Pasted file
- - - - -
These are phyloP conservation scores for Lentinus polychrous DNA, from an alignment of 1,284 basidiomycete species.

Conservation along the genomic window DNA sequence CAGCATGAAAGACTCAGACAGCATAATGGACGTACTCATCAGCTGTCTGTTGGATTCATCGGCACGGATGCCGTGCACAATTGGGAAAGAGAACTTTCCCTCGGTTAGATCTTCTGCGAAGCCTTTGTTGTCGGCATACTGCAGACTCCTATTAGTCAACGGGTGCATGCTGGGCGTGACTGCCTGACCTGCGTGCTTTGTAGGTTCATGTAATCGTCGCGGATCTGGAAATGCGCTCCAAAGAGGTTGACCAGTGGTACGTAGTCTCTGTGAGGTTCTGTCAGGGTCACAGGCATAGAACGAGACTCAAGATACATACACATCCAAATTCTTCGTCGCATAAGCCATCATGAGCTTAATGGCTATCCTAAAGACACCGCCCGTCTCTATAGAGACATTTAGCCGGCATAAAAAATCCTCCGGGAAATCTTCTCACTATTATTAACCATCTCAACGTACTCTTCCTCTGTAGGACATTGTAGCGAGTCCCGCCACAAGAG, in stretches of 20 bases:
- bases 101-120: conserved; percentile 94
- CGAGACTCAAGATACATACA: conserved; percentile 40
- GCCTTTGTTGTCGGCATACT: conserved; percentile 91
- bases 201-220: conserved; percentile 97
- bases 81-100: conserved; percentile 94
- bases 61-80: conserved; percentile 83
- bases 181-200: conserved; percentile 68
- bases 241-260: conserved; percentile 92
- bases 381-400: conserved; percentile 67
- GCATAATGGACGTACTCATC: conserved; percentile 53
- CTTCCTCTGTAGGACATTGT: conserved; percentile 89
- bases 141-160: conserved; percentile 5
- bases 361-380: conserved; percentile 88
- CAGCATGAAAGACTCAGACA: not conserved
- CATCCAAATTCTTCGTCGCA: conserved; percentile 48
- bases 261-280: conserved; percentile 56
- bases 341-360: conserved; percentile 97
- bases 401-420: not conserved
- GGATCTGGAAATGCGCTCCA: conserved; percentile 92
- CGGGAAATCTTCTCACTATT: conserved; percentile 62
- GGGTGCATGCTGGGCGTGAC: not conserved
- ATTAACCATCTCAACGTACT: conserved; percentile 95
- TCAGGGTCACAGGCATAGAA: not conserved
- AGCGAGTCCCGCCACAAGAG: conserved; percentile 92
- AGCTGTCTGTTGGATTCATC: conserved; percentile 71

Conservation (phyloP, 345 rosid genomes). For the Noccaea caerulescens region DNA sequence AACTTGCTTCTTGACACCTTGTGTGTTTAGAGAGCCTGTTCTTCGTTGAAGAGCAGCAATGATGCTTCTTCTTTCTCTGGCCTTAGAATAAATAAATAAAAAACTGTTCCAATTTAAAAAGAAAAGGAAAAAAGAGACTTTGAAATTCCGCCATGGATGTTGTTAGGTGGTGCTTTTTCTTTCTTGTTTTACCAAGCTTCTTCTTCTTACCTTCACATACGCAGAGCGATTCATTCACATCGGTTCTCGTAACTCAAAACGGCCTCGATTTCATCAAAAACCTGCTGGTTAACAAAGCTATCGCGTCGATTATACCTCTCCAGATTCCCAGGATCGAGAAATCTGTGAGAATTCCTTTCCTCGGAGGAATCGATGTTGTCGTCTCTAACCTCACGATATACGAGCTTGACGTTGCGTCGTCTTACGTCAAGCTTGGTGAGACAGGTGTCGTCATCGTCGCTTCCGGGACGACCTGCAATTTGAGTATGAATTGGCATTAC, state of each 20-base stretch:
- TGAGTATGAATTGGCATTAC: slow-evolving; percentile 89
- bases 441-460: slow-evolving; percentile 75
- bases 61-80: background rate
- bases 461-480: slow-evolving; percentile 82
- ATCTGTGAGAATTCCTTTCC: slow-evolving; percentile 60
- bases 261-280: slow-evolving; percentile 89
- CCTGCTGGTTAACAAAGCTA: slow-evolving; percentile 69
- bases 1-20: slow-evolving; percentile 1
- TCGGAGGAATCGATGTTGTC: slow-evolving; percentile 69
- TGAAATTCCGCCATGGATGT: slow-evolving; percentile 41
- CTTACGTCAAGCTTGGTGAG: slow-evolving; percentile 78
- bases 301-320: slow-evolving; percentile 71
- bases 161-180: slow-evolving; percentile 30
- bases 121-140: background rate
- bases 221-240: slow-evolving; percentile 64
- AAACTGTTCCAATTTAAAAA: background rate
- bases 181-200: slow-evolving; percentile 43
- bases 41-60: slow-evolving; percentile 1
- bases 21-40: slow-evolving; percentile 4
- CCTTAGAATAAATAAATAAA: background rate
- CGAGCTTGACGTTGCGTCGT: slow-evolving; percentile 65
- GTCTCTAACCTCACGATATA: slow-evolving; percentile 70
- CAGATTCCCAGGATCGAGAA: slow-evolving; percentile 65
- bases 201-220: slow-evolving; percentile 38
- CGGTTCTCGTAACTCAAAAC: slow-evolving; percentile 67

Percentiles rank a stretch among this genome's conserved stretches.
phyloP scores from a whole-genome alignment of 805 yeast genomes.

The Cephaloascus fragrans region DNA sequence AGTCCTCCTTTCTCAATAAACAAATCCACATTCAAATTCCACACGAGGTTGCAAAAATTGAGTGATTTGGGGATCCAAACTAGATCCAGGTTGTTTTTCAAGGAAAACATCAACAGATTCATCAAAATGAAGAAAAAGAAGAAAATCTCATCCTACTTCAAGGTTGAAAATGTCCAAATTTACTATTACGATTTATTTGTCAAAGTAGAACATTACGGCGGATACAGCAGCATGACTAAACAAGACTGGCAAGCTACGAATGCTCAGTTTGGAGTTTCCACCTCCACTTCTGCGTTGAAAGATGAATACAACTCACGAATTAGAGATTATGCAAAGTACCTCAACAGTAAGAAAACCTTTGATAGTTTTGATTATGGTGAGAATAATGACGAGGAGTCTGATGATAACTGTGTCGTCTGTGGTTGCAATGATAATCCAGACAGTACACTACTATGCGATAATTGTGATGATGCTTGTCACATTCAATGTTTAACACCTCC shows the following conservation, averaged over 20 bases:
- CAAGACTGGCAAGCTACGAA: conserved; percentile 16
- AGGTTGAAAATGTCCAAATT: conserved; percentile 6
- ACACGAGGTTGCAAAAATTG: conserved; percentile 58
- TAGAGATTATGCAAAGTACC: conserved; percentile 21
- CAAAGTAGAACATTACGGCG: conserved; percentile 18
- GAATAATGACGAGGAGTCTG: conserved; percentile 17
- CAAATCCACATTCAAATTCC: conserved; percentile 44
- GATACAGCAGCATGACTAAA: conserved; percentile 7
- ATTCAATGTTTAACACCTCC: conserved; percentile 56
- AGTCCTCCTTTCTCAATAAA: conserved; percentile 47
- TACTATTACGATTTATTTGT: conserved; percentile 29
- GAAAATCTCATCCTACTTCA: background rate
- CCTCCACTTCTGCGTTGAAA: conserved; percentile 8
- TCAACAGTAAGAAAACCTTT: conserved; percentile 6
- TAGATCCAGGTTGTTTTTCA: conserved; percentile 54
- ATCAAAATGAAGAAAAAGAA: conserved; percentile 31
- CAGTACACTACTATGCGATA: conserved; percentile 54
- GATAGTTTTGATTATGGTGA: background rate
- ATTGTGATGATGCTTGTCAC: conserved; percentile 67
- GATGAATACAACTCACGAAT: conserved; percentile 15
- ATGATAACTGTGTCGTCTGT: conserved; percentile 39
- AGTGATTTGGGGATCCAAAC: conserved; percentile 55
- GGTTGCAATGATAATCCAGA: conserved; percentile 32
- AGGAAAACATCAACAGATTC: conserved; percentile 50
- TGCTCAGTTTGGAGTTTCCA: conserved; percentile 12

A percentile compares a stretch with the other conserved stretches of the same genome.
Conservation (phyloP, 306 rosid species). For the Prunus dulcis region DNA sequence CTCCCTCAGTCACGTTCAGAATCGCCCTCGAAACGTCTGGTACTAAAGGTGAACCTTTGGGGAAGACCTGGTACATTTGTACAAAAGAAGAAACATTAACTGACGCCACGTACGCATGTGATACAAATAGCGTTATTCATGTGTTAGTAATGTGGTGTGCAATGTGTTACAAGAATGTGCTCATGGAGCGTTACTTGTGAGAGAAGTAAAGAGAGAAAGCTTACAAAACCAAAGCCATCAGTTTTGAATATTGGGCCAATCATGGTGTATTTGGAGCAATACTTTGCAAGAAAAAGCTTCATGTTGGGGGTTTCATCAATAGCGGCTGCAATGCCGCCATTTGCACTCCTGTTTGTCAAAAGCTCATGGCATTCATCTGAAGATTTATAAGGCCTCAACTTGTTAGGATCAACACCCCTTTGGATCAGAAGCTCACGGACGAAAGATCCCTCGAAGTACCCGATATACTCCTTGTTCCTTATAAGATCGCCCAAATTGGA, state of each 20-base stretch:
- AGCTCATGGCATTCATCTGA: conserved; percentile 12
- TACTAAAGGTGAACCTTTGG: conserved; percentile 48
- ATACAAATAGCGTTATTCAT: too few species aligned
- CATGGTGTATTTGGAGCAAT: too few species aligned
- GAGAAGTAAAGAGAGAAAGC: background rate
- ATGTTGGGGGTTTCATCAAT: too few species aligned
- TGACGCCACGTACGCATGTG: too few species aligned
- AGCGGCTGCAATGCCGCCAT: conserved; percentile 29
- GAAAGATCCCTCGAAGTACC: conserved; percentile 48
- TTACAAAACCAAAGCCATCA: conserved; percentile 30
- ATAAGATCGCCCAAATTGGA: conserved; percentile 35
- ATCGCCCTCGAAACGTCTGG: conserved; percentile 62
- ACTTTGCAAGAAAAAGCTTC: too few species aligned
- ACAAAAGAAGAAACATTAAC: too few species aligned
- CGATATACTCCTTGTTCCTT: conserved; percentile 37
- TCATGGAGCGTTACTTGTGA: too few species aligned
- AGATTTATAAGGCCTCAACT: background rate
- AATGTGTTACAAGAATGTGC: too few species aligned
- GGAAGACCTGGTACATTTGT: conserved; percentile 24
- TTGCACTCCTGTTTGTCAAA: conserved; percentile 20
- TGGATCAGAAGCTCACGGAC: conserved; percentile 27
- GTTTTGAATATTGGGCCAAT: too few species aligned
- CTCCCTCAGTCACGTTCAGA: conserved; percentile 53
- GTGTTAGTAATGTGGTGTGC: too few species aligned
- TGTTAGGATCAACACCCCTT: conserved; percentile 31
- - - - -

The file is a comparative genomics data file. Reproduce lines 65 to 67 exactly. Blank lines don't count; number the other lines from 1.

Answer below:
- ATTCAATGTTTAACACCTCC: conserved; percentile 56
- AGTCCTCCTTTCTCAATAAA: conserved; percentile 47
- TACTATTACGATTTATTTGT: conserved; percentile 29